How To Choose A Phone Card

It's the piece of plastic showing up in more and more wallets these days. Sales of prepaid phone cards will top $3 billion this year. But before you buy one, you've got to know what you're doing or you could be in for some unpleasant surprises. CBS This Morning Consumer Correspondent Herb Weisbaum filed this report on the popular prepaid cards.

They're incredibly convenient and they can save you a bundle of money. Because I'm on the road so much, I use one all the time. It's easier than feeding coins into a pay phone, and cheaper than using my regular phone company calling card.

Prepaid calling cards are sold everywhere these days, from supermarkets and drug stores to your neighborhood post office.

Some cards are good for a few minutes, while others are good for many hours. They're simple to use: just dial your account number and the computer tells you how much time you have left. You'll get a warning if your time is about to run out while you're talking. But once you're out of money, the call is cut off.

To find the best deal, you should do some homework:
Get answers to a bunch of questions:

  • Price: How many minutes do you get for your money? Some cards say they're good for so many units. Don't assume that a unit is a minute. Find out and if necessary, do the math. You want to know price per minute!
  • Billing: How do they bill? Do they round off to the nearest minute or nearest 6 seconds as some companies do? You'll get a lot more talk time with a card that rounds off to the nearest 6 seconds. You also want to know if there's a minimum charge per call. And will you be charged if the line is busy or if no one answers?
  • Surcharges: Some cards put a surcharge on the first minute. Most cards slap one on every time you call from a pay phone, and at 30 to 60 cents a call those surcharges can really add up. So if they don't tell you about a surcharge, ask!
  • Expiration date: Is there one? Some cards are only good for 60 or 90 days after you make the first call. You'd better find out, otherwise you could get stuck with an expired card that's worthless.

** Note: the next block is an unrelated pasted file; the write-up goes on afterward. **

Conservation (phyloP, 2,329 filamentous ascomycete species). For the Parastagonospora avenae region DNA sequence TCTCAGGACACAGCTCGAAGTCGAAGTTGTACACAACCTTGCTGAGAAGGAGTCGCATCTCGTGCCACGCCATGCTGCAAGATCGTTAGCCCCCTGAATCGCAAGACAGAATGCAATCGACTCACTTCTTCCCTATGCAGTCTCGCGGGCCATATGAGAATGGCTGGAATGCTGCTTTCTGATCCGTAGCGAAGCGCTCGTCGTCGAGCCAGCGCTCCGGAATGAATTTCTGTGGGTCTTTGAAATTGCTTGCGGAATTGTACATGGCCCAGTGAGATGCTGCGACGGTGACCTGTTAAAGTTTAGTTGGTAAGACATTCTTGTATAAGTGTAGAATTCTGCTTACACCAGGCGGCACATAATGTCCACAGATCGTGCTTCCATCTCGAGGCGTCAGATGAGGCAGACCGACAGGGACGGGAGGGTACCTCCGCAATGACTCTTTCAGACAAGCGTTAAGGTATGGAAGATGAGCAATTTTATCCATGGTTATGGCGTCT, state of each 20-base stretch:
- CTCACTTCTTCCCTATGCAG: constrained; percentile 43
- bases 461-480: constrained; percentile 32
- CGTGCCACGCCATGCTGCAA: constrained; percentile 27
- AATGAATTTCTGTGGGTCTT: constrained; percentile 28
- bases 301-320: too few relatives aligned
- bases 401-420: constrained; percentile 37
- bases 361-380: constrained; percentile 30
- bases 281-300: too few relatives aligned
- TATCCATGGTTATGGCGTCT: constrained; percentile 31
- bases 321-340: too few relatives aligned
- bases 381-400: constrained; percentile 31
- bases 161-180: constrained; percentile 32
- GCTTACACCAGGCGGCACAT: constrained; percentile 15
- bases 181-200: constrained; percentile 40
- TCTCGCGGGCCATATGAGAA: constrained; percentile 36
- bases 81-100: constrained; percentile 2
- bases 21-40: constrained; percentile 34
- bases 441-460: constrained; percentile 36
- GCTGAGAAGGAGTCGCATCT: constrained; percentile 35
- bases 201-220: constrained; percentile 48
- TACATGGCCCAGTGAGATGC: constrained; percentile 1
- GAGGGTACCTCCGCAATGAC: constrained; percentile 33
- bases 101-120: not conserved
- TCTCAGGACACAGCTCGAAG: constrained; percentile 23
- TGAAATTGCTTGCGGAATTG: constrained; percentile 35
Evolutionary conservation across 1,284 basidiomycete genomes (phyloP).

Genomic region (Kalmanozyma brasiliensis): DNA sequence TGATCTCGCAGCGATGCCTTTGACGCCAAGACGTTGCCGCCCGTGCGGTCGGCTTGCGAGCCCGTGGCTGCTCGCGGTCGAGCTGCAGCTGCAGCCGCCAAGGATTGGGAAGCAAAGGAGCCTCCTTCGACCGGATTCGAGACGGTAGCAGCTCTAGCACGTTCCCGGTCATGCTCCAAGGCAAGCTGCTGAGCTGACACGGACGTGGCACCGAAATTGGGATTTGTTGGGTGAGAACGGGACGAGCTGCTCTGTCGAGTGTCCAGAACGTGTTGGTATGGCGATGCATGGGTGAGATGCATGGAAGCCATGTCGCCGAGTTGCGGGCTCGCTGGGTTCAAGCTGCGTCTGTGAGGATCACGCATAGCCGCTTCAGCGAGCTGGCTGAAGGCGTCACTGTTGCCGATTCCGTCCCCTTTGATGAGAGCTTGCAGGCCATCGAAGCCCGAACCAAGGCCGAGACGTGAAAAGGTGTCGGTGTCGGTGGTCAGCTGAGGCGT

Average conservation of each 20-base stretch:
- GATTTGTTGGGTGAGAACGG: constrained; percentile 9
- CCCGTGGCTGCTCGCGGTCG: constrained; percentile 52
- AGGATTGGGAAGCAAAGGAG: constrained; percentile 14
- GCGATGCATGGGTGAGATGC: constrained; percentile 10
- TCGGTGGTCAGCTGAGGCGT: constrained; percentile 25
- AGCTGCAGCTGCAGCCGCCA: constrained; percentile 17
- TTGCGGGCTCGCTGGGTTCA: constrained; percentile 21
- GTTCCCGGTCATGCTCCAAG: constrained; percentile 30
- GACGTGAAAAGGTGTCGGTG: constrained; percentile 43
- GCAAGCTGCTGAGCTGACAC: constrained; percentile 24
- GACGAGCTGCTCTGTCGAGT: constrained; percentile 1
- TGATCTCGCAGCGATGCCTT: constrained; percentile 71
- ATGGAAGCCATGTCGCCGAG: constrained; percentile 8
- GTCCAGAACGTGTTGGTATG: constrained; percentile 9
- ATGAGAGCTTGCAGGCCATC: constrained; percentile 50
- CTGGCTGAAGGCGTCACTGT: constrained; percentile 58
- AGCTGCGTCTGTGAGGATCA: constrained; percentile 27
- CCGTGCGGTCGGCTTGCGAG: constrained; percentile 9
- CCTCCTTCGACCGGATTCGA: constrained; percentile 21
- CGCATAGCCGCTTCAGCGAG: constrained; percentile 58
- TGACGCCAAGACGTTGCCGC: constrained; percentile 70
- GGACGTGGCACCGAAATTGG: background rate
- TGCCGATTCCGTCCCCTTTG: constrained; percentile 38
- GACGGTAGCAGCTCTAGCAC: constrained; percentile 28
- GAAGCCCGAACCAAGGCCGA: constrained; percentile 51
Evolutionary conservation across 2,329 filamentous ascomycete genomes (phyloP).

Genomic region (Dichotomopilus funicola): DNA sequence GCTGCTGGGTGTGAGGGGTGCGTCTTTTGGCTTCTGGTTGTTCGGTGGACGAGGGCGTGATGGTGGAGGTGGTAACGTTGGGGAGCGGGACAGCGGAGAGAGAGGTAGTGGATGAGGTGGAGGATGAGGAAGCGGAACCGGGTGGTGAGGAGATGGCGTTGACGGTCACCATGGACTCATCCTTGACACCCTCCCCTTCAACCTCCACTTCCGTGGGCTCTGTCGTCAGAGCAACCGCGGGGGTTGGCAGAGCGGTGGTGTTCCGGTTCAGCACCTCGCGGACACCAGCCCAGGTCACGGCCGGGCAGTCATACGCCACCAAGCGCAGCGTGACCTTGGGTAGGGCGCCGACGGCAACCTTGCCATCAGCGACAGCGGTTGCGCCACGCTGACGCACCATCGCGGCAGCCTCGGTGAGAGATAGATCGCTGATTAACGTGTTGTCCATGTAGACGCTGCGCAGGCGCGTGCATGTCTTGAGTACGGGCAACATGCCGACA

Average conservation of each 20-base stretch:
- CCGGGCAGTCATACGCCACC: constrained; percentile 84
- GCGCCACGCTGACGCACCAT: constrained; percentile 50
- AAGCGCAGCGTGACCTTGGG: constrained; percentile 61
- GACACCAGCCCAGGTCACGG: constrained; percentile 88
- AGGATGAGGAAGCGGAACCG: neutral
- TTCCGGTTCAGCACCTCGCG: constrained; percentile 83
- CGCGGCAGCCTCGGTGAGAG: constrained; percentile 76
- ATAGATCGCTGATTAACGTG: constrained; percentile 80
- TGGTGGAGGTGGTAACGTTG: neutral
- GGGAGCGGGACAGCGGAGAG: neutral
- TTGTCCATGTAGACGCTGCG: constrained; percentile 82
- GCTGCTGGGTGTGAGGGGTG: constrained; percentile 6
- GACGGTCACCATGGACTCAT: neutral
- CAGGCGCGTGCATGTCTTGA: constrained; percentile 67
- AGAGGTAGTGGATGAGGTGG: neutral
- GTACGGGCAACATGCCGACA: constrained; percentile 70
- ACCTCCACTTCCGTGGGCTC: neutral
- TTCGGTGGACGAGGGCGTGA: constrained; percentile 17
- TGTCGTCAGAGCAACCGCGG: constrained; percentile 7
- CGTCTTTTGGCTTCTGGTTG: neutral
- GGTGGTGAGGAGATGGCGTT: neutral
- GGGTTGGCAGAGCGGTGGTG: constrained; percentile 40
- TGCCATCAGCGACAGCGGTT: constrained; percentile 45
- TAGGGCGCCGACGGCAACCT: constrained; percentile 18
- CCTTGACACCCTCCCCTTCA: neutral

• Customer assistance: Is there a toll-free customer assistance number you can call? Is it printed on the card? If not, whom will you call if there's a problem?

Sometimes you can't get all this information before you buy, especially if you buy from a vending machine with only one type of card.

In that case, you need to make sure you buy a card with the least amount of time possible, so you can check out the service and won't be out a lot of money if there is a problem. Remember, different cards use different long-distance carriers.

And, the price per minute does vary a lot from card to card. We comparison shopped at just 4 places and found prepaid calling cards ranging in price from 15 cents a minute to 40 cents a minute.

When the card is out of money you can throw it way or have it re-charged with more time. If you do that, many companies will give you some free bonus time. So, if you're getting a good deal it makes sense to recharge the card rather than buy a new one.

But watch out for bogus cards. Earlier this year, a New York company sold cards promising rock bottom rates. But New York's attorney general says the calls cost far more than advertised and in some cases, these prepaid cards didn't work at all!

Also, look out for "get rich quick" business schemes that involve prepaid cards. Just last week, a California company, Destiny Telecom, was fined more than $3.5 million for running a nationwide pyramid scheme involving Destiny phone cards. According to the attorney general's office, more than 7,500 people fell for this scam just in New York alone.

The bottom line: investigate carefully before you invest.

If you have a problem with a prepaid phone card that you need to address, you can telephone the International Telecard Foundation Consumer Hotline at 1-800-333-3513. Also, if you feel you've been victimized in New York, you can call the New York State Attorney General's office at 1-800-771-7755 to obtain a complaint form. You can also go to the New York State Attorney General's website for information.

By Herb Weisbaum
©1998 CBS Worldwide Corp. All rights reserved. This material may not be published, broadcast, rewritten, or redistributed